When Australia reached 254/7 they needed just four more to win; at this stage, one of the most controversial events of the tour transpired. Grout cut the ball and took off, leaving Alexander pointing at the ground where a dislodged bail could be seen. After the batsmen had run two, the umpires conferred and Umpire Hoy confirmed both that Grout had not hit the wicket and that Alexander had not removed the bail. The only other possible explanation was that the ball had hit the wicket, however as Umpire Egar had been unsighted he could not give him out. This clearly upset many of the West Indian fielders, some of whom sank to the ground in protest until Worrell coaxed them back to their feet. Grout set off to walk however Mackay sent him back, but Grout was in any case immediately out – did he give his wicket away? In a chapter of his biography My Country’s Keeper entitled “The Mystery of the Fallen Bail”, Grout puts that idea to rest when he writes “For those who thought a guilty conscience prompted me to ‘go the tonk’ at the next ball and get caught at cover by Cammie Smith, let me say that I was really trying to belt Valentine out of the ground and get those two winning runs with a little private glory.” Despite the fact that Australia need just two more for victory with two wickets to give, as had been seen at Brisbane this was not a given in this series, particularly considering that Martin looked decidedly uncertain. With just one run needed for victory, Valentine bowled to Mackay, the ball passing so close to the off-stump that Alexander threw his arms up in anticipation of a wicket, only to watch in dismay as the winning bye went past him.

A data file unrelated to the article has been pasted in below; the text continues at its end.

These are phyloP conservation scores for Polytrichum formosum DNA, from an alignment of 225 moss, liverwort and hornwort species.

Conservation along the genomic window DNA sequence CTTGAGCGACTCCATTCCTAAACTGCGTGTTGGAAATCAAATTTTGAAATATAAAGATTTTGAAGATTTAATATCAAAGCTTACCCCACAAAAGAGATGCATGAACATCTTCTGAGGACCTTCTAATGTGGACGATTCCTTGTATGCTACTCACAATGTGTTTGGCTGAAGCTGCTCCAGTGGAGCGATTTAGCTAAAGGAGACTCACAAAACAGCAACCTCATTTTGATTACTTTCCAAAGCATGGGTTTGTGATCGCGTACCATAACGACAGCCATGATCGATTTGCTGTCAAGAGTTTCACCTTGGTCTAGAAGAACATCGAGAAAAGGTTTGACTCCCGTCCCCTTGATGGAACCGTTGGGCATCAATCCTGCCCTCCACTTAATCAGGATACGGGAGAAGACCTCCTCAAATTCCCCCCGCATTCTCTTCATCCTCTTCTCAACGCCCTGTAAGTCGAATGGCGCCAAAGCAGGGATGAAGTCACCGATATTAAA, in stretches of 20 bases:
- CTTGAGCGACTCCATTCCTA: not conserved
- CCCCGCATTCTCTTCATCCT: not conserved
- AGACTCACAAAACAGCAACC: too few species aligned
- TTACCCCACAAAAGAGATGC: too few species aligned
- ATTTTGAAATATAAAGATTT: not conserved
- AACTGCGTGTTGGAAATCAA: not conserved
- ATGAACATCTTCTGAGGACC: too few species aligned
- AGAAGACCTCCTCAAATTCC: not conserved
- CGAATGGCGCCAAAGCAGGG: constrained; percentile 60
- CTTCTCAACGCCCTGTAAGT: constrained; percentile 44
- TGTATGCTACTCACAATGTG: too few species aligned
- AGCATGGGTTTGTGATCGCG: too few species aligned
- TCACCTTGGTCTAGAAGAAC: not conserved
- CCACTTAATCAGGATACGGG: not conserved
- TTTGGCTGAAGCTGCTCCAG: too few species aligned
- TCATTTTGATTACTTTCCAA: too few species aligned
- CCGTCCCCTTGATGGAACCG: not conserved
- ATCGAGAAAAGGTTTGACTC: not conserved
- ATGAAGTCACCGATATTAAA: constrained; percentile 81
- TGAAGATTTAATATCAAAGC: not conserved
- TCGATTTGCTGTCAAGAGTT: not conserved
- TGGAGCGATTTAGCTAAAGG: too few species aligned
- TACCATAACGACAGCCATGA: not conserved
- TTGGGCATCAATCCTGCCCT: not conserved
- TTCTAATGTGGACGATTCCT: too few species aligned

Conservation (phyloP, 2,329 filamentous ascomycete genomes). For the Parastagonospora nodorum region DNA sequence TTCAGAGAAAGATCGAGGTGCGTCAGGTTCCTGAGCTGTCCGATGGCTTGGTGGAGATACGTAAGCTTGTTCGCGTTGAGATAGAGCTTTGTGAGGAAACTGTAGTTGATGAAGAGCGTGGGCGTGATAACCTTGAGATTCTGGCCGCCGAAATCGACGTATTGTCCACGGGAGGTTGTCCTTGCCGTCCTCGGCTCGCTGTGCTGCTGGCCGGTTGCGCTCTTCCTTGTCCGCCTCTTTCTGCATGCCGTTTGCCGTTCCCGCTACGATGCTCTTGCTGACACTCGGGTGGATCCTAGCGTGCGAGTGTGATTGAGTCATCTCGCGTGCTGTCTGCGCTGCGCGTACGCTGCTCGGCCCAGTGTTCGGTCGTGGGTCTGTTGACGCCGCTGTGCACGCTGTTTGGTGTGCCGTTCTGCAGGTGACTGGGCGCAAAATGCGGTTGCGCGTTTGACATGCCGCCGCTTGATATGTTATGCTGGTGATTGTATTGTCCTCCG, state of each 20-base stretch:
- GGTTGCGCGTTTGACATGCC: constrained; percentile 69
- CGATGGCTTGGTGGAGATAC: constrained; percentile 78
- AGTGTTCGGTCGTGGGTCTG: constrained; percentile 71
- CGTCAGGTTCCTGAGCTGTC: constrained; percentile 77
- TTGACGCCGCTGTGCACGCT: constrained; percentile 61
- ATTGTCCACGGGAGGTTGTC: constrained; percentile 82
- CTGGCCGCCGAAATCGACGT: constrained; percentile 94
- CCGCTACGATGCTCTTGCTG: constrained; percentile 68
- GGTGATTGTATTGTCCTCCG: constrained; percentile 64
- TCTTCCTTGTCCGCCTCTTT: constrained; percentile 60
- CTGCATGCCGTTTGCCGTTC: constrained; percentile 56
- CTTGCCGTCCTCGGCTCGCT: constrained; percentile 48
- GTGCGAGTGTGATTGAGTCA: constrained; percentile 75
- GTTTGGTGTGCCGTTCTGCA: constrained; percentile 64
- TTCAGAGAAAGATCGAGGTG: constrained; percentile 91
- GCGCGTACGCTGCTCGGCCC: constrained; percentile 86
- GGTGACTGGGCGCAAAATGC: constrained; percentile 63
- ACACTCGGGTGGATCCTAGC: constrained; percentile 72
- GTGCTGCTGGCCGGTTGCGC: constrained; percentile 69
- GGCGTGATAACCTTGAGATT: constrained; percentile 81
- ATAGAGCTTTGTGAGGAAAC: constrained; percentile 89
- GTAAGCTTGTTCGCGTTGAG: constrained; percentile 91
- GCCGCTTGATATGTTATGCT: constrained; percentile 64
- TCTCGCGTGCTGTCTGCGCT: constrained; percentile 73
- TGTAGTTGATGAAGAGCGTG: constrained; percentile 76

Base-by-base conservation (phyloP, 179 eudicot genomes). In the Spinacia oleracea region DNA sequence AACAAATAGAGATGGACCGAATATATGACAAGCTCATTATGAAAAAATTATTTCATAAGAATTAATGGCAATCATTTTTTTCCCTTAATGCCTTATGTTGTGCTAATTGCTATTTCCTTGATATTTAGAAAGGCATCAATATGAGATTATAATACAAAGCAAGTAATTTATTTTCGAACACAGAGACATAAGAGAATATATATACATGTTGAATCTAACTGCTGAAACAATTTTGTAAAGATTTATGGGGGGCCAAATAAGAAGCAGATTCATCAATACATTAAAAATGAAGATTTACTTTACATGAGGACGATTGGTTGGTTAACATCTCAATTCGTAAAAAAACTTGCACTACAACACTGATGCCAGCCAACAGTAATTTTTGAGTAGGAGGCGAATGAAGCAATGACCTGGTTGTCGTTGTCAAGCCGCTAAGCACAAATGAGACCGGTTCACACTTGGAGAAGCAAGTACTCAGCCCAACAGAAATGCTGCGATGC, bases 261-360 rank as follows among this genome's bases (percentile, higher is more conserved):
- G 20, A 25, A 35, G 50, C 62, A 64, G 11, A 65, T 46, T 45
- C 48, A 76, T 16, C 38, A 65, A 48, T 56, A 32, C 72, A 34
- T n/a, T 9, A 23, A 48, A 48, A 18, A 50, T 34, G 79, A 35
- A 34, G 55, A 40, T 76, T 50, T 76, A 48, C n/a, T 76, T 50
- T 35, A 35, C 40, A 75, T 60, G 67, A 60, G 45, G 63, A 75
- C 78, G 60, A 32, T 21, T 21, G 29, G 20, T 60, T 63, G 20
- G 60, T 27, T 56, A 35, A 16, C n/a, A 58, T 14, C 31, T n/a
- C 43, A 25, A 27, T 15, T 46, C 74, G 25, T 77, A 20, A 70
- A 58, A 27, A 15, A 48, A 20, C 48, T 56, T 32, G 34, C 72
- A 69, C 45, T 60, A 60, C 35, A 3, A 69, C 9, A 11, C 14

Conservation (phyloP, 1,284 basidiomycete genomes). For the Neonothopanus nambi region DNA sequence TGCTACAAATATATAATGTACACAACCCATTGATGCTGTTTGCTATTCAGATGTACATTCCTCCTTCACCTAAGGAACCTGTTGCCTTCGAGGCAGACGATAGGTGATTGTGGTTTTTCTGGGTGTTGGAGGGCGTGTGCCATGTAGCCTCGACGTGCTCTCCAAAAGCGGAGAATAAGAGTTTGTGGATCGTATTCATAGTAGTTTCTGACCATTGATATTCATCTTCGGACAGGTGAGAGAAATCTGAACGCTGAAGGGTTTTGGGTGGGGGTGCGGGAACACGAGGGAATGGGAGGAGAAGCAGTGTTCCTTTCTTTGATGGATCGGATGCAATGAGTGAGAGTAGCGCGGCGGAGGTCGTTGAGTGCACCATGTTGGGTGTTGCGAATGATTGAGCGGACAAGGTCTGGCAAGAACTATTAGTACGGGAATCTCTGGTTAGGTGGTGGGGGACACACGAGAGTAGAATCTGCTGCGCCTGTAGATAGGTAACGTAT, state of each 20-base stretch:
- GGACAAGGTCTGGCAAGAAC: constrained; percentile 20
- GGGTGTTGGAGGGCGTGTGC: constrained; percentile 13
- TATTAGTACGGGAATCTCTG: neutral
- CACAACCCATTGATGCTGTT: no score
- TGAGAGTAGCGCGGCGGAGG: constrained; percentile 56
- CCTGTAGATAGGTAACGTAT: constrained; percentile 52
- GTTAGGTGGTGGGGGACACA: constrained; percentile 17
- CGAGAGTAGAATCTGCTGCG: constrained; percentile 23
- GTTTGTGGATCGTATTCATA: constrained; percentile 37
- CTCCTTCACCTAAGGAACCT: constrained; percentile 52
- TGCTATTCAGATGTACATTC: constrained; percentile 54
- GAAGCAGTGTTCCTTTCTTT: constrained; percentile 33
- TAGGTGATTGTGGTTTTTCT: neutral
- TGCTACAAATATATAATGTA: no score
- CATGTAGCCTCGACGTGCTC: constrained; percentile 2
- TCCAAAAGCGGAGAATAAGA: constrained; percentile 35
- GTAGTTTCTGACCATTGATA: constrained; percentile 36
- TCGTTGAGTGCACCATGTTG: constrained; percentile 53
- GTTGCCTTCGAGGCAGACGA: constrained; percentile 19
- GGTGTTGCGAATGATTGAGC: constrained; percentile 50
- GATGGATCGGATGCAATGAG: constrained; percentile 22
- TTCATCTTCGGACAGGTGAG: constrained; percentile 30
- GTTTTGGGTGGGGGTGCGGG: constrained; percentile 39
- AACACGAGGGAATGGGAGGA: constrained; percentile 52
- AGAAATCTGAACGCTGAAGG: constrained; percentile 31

Because of the Grout incident Australian celebrations were muted, an unsatisfactory end to what had been a memorable series. That was soon forgotten though, and if anything the incident had endeared the tourists even more to the Australian public, as they proved when a hundred thousand turned out to honour the team in a parade through Melbourne. Moyes described the West Indians as “apostles of a new look in cricket”, while Conrad Hunte christened his colleagues “Caribbean Crusaders”. Worrell was honoured at a dinner for the teams when chairman of the ACB Sir Donald Bradman announced that, from this point forward, the two teams would be playing for the Frank Worrell Trophy, while all of the players and officials who participated in the tied Test received a commemorative tie clip.

Alexander headed the batting averages, having managed at least one fifty in every Test, while Kanhai and Sobers at times displayed batting brilliance, the former recalling the days of Charlie Macartney. Worrell’s captaincy was described by Moyes as being carried out “almost in secret” but was at all times inspirational. Hall was confirmed as the world’s fastest bowler (as well as one of its most entertaining batsmen), while Gibbs bowled very well. For Australia, Davidson proved that he was the world’s pre-eminent all-rounder at that time, with his bowling (33 wickets at 18.54) particularly devastating, and Simpson also contributed in all facets – his 445 runs, 13 catches and ten wickets comparing most favourably with Sobers haul of 430 runs, 12 catches and 13 wickets. Benaud passed 200 Test wickets, joining Alec Bedser, Ray Lindwall and Clarrie Grimmett as the only bowlers to have done so.

But the most significant aspect of the tour had been the desire to entertain and play bright cricket, the West Indies calypso cricket proving irresistible to both the Australian cricketers and public alike. As Moyes said in his review, “The West Indies cricketers gave the genuine cricket lover a thrill he had not felt for a quarter of a century; they brought back to the grounds many who had left them in disgust at the mediocre fare served up to them…They gave me their friendship. It was so worth having.”

And in a fitting finale, the tourists rounded off their tour with a one-day match against the Prime Minster’s XI, featuring Lindwall, Johnson, Benaud, O’Neill, McDonald, Booth and Lawry. The result – a tie.


Nice piece Dave – well worth the effort you put into researching it 🙂

Comment by fredfertang | 12:00am BST 4 October 2014